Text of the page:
When you switch on a light bulb think of where did the power come from? How far has it travelled to get to my light bulb, what made the power. Do I need all those lights on, switch some off. It maybe just one little crumb less of coal that is burnt and choofing off into the atmosphere.

Till next time Cheers.

Stats Ref:

Reprinted from Platypus Dreams Blog with permission


Anonymous said...

We actually talk a lot about these issues in our family...seems like at least every other day. When possible, and often it's not, we try to get things from organic farmers/companies because they don't use herbicides and pesticides as much (and uses the more environmentally friendly types if they do; granted, that doesn't take carbon footprint into consideration, but at least the less toxic herbi/pesticides aren't as harmful to as many things). Some organic farms also don't till (dh practices the no-till farming method).

This is a great post because if everyone thought about these issues regularly, perhaps there'd be less waste of resources, which in turn will save on energy.

Thanks for posting it!

Blandine said...

Thanks for all this! I did not know how much it costed to our planet to produce these oils. But I do not think that fragrance oils are better... so what's next? unscented soaps?

Regina said...
This comment has been removed by the author.
Regina said...

Sorry about the above comment. I deleted since I spotted a typo that totally changed my thought. ***
I totally agree that essential oils are very precious and this article gives details on exactly that. Teresa is right that not all plants require tilling. Regardles, we SHOULD be mindful and turn off a light and not use more of anything than we actually need. That said, I'm not going to risk using synthetics because one might think it's better for the environment because essential oils take so much effort. I don't buy that at all. I'm not saying that you did...just reading between the lines to a conclusion some might take. :-D Nice to meet you by the way!

Meghan said...
This comment has been removed by the author.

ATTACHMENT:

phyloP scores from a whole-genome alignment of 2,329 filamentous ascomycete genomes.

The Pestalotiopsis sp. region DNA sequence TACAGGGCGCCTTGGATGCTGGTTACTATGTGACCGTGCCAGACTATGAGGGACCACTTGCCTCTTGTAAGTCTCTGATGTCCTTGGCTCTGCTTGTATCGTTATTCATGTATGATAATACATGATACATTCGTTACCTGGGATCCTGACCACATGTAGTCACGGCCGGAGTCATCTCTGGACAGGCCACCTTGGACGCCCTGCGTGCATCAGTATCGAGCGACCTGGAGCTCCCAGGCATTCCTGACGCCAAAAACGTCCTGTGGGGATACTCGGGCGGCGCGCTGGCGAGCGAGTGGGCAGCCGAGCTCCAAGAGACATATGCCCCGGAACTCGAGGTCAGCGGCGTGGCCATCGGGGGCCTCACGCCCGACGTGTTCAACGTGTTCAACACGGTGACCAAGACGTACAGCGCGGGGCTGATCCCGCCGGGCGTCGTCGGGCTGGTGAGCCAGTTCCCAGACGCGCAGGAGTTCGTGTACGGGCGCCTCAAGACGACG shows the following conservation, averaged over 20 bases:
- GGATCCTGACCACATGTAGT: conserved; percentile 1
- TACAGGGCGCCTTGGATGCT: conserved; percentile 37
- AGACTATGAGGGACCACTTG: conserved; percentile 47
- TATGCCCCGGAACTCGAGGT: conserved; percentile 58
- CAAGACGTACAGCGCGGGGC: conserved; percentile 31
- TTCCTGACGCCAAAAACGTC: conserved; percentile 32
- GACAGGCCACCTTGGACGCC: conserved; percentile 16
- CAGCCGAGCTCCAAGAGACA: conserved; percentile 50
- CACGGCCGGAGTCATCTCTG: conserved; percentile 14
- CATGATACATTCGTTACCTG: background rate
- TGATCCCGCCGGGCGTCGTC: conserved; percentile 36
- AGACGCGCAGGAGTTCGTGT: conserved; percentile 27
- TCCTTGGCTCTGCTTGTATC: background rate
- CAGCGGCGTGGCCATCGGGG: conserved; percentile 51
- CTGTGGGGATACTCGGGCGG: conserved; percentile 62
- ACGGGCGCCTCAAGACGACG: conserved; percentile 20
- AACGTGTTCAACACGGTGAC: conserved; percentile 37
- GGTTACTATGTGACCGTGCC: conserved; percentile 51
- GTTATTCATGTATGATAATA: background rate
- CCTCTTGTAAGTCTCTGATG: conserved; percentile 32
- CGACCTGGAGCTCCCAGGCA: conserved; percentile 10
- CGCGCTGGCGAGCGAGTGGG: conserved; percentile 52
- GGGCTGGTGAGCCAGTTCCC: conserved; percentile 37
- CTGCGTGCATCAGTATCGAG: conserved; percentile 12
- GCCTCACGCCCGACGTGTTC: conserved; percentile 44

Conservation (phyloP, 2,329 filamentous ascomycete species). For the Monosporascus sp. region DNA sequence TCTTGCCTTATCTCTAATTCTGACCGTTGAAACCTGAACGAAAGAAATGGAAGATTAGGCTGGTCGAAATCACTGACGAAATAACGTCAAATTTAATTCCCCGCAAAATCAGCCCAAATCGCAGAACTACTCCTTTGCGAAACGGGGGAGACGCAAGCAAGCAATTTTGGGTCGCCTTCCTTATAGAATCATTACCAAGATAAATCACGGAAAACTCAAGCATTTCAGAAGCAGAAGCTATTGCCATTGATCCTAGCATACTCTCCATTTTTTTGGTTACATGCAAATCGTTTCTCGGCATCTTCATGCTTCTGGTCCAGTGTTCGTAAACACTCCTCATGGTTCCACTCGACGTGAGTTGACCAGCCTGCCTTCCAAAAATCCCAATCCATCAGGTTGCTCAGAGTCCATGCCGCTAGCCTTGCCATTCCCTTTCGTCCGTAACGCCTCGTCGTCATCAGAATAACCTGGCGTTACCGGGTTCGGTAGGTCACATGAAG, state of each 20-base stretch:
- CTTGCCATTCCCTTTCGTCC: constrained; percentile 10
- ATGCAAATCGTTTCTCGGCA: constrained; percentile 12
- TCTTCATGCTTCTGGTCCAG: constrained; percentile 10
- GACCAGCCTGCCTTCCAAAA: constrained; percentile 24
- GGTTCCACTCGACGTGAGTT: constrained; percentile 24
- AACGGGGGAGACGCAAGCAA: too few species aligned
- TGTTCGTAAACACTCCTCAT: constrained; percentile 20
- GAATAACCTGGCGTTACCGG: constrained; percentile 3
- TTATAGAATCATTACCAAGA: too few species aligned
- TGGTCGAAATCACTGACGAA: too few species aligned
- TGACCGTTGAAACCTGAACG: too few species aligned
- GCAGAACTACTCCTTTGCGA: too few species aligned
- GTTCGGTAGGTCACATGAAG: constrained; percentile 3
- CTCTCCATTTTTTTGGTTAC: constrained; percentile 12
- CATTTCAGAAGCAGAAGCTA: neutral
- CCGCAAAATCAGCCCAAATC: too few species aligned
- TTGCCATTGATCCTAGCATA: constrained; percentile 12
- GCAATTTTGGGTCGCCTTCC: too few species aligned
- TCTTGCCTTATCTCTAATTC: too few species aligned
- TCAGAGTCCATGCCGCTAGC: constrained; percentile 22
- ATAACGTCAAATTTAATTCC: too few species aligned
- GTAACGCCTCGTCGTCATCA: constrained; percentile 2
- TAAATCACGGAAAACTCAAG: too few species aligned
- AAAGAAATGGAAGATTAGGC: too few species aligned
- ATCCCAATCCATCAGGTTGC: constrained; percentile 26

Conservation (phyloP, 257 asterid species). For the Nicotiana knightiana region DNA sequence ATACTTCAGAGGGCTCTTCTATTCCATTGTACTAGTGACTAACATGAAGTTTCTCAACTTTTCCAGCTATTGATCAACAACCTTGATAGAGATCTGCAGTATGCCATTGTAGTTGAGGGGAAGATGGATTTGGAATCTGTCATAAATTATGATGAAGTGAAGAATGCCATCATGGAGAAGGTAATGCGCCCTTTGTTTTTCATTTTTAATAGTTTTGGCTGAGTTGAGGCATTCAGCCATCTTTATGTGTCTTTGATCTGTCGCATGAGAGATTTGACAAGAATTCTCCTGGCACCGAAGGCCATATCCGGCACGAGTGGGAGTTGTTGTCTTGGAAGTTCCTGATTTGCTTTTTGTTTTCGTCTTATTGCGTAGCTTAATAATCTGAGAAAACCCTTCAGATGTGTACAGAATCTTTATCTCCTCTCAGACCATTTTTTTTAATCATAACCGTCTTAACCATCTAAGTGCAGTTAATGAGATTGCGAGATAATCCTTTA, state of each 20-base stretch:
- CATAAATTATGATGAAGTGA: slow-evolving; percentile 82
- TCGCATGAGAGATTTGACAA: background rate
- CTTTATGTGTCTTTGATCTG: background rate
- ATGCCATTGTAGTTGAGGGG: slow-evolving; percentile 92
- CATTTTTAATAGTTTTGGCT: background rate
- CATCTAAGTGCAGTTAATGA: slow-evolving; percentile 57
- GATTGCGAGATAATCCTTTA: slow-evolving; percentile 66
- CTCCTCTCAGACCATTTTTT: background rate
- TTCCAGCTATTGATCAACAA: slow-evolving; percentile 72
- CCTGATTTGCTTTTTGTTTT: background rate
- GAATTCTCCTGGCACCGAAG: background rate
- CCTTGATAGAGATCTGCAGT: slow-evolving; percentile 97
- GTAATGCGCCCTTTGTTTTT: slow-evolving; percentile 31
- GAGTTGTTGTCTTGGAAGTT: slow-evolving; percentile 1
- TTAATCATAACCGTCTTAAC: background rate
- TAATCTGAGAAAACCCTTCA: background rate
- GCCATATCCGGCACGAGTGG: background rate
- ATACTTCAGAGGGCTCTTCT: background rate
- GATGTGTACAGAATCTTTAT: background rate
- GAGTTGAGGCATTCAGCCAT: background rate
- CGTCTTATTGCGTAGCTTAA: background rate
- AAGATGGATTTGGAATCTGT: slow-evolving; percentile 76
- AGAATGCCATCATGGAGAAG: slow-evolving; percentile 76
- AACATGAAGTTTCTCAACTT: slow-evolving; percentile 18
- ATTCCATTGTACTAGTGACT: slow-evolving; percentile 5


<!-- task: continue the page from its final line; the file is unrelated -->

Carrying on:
Meghan said...

It is a double edge sword really it comes down to how the essential oils are carred for and harvested. On that note using the synthetic alternatives are probably MORE costly to the enviroment and our selves, once you figure all the research and development, animal testing,the chemical by-products of making that synthetic, energy to process, run off, that most of these synthetics are petrolium by products or worse yet known irritents, formaldahyde donors, carcinogens, and hormonal disruptors, I'll take essential oils hands down any day. Yes the Earth is precious, and the essential oils are precious, but I can't believe the foot print of cultivating them is more than the synthetic alternatives and potential health risks.

Telesilla said...

Interesting article and one that brings up some of the problems inherent in trying to be as green as possible. Thanks for posting it!

Carrie ~ Gigi said...

Great information & certainly something to think about.

Vince said...

This a really contempary discussion and raises a few questions.

Some essential oils are wildcraft, so they just grow naturally. Like in the Dalmation islands, many oils are harvested from natural plants. They use wood and steam stills. So the energy to cost ratio isn't so bad.

A world without rose oil or sandalwood oil wouldn't make scents. ;)